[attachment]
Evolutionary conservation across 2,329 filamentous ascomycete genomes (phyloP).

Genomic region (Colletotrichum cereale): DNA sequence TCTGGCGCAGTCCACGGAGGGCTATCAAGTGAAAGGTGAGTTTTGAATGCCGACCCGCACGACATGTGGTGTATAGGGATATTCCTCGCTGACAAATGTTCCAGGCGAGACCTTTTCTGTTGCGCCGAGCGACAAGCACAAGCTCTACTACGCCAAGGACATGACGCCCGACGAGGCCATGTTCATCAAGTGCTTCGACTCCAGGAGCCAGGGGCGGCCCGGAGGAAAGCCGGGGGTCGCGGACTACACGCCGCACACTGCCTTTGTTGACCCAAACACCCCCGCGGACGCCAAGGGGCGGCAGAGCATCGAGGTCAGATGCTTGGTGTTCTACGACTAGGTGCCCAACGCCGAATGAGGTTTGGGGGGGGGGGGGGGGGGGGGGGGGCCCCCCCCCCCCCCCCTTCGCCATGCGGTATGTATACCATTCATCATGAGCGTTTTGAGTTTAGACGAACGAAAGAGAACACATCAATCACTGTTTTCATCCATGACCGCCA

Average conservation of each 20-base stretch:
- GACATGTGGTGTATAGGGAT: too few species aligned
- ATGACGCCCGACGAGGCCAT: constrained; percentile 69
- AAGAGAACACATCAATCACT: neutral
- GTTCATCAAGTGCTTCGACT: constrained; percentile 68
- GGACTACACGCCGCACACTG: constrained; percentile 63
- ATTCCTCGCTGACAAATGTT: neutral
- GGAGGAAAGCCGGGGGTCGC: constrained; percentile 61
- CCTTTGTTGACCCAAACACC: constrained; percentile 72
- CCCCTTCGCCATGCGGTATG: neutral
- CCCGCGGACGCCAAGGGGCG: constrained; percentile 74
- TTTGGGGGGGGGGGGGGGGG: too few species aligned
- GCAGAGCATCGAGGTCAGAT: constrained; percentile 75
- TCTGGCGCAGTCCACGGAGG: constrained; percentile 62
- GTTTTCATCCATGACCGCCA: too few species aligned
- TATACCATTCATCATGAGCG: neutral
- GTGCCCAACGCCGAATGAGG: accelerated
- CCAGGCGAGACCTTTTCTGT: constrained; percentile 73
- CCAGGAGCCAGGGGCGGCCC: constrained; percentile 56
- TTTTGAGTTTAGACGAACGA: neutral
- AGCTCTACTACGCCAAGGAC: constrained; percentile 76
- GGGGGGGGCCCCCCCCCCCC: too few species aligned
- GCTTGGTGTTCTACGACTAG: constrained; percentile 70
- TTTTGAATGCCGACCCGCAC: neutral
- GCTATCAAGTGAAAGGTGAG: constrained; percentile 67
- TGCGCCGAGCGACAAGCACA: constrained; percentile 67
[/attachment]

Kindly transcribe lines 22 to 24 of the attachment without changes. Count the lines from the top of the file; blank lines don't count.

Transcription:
- TTTTGAGTTTAGACGAACGA: neutral
- AGCTCTACTACGCCAAGGAC: constrained; percentile 76
- GGGGGGGGCCCCCCCCCCCC: too few species aligned